Can my husband's diabetes cause a miscarriage? I had a miscarriage 2 months ago. I'm completely healthy and my OB/Gyne has no clue why it would have happened. She explained that there are millions of chromosomes and if 1 goes wrong, that is it. Ok, I get that but I won't accept it as my answer because I don't want it to happen again. So I researched more. The father is responsible for 50% of the chromosomes, so miscarriages actually could be from their end and not necessarily the mother's. My husband has Type 2 diabetes but has been taking care of it since he found out in December. It can cause fertility problems in men and can effect the DNA of the sperm. In my husband's case, we just found out the diabetes caused nerve damage in his groin area and a hernia in a testicle and will need surgery this month. I want to try again before surgery, but I'm scared. Has anyone experienced issues with pregnancy because of the fathers health? Is there a way we can protect ourselves from problems when we start trying again? Continue reading >>
Preparing For A Baby: From A Dad-to-be With Type 1 Diabetes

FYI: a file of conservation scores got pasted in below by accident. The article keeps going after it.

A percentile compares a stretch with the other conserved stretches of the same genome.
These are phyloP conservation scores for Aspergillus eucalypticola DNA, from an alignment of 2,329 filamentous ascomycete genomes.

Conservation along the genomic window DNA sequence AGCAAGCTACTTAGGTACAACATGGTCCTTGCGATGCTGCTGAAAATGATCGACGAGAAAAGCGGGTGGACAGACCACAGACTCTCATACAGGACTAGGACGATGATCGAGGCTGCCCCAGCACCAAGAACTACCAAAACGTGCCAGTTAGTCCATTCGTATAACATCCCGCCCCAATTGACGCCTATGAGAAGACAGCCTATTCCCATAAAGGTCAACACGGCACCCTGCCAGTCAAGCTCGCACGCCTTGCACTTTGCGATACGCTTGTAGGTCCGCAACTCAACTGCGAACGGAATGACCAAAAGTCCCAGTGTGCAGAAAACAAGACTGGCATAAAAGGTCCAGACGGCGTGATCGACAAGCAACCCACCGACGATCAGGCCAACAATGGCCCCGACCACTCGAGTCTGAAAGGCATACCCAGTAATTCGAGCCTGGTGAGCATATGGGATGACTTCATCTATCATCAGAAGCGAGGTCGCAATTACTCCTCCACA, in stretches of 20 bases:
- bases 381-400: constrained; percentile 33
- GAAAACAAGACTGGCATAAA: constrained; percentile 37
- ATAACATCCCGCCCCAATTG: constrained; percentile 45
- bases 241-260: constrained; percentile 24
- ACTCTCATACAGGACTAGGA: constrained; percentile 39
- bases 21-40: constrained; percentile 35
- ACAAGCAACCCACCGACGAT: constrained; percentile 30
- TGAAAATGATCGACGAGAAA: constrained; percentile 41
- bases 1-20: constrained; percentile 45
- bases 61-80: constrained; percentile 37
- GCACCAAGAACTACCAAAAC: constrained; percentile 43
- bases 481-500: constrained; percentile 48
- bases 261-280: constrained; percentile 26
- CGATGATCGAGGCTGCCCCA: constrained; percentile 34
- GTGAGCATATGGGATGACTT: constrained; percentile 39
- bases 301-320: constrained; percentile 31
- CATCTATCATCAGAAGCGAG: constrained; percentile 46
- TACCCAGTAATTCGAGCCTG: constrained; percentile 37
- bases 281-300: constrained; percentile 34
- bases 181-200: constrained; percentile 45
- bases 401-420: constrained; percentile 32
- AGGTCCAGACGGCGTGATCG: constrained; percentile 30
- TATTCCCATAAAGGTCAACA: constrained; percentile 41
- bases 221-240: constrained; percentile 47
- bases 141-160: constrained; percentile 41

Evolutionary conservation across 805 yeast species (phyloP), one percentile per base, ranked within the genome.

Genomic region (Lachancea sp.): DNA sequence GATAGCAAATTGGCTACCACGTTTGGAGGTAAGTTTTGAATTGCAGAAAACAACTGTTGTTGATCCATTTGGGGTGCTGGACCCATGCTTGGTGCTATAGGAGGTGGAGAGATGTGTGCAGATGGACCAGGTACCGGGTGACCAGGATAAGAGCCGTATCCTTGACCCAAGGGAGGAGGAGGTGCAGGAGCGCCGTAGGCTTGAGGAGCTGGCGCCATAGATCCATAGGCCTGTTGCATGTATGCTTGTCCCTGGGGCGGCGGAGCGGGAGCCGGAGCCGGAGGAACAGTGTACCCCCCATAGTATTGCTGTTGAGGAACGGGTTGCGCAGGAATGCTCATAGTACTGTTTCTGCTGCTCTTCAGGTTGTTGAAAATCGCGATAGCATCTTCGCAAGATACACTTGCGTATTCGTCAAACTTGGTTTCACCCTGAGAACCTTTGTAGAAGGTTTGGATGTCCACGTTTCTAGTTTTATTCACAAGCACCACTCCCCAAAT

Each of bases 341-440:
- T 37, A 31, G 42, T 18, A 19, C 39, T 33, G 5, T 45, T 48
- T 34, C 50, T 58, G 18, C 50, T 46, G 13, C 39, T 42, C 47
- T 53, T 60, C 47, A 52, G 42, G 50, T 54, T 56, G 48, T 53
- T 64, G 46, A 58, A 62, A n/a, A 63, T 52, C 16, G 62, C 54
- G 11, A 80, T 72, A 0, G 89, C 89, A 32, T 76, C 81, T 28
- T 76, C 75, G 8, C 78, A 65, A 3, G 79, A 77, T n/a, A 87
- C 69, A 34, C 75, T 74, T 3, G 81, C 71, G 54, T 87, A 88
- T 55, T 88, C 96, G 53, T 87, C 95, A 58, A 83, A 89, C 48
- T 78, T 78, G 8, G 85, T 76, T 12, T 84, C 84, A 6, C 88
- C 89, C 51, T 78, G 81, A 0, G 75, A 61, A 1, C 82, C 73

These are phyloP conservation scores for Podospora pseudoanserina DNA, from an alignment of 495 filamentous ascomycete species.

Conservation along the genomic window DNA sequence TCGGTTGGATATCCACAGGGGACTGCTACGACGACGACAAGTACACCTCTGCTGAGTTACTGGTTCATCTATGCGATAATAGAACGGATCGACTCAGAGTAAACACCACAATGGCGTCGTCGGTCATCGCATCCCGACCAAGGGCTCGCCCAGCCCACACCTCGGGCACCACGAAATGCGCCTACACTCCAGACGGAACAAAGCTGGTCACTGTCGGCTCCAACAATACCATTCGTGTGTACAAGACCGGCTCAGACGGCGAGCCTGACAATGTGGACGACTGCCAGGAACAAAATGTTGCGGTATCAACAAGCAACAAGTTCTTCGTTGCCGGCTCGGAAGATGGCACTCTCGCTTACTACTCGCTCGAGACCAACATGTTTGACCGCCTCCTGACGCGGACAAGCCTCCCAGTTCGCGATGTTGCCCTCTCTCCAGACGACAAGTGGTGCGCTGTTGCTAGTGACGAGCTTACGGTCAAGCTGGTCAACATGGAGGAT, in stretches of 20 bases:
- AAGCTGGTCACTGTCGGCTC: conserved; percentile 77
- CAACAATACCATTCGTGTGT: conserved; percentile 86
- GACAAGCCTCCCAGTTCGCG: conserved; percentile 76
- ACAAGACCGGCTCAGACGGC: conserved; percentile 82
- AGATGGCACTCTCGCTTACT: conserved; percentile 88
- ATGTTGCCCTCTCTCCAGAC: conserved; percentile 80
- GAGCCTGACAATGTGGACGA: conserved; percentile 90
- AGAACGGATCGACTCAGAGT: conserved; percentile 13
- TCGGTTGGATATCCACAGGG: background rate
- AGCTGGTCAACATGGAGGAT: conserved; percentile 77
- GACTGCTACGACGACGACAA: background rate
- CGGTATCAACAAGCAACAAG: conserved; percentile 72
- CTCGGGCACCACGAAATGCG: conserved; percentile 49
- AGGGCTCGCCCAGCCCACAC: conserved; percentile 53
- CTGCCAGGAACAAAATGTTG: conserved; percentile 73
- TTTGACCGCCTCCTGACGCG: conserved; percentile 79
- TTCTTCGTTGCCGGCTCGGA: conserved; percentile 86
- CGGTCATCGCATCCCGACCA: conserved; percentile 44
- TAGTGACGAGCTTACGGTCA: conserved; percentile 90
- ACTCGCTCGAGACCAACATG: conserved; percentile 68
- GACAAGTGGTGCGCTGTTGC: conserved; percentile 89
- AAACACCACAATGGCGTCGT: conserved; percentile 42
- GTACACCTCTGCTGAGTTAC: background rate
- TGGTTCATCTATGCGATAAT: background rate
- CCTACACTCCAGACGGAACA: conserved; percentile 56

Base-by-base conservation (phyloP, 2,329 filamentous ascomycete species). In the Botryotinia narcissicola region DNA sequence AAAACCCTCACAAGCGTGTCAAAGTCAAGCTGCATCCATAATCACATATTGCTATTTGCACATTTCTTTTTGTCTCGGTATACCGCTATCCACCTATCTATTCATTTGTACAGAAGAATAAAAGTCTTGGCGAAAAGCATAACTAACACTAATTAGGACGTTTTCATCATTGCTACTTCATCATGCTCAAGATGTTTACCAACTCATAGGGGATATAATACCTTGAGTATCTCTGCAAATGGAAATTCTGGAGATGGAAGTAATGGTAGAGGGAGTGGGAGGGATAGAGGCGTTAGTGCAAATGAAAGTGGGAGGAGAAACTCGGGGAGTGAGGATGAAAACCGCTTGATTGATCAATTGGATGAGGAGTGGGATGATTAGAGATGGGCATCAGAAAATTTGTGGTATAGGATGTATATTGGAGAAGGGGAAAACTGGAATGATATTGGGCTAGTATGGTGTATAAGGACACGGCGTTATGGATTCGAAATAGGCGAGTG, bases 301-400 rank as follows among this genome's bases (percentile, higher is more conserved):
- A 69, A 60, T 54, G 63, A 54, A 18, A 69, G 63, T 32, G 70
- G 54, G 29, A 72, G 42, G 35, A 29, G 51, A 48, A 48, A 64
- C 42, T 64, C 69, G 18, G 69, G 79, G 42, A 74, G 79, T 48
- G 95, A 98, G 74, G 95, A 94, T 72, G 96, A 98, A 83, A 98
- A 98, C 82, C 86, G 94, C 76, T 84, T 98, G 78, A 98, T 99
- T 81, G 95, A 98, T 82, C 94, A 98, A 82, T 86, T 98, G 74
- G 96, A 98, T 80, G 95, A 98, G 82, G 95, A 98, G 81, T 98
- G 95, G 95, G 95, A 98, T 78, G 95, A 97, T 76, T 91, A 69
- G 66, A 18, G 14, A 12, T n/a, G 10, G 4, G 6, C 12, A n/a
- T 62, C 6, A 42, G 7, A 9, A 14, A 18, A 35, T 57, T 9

The Life of a Diabetic, who has lived with type 1 diabetes since the age of 19. Originally from Pennsylvania, Chris resides in South Florida with his wife, Amanda. Managing his own search engine optimization (SEO) company, CSI Marketing Solutions, in Delray Beach, he spends most of his time working, learning about search marketing, and advocating for diabetes. We’re thrilled to have him blogging for us, kicking us off with sharing his perspective on preparing for his first child. Please welcome Chris! July 2013 was an amazing time in my life because I married the love of my life, Amanda. Fast forward to July 2014, my wife and I were not only celebrating our one year anniversary, but also celebrating the news of having our first child. After all the initial excited reactions between my wife and me, I could not help but think, “what if our child is diagnosed with type 1 diabetes?” It is a question that has popped into my head at least once a day for the last six to seven months. I usually tell myself there is nothing I can do about it if that day does come, so I cannot live every day in fear of it happening. But as a first time father-to-be with type 1 diabetes, I cannot help but think about it. Preparing for a baby from my perspective has included many more decisions other than what brand of diapers or bottles we want to put on our registry. We have had to discuss and research different items such as cord blood banking, to breastfeed or to not, a special diet for mommy while breastfeeding, what can we do during the early months of child to try and help prevent a diabetes diagnoses, etc. Preparing for Baby Stocker also made me realize how much more important it was for me to pay attention to my own health. This led me to pay more attention to my continuous glucose m Continue reading >>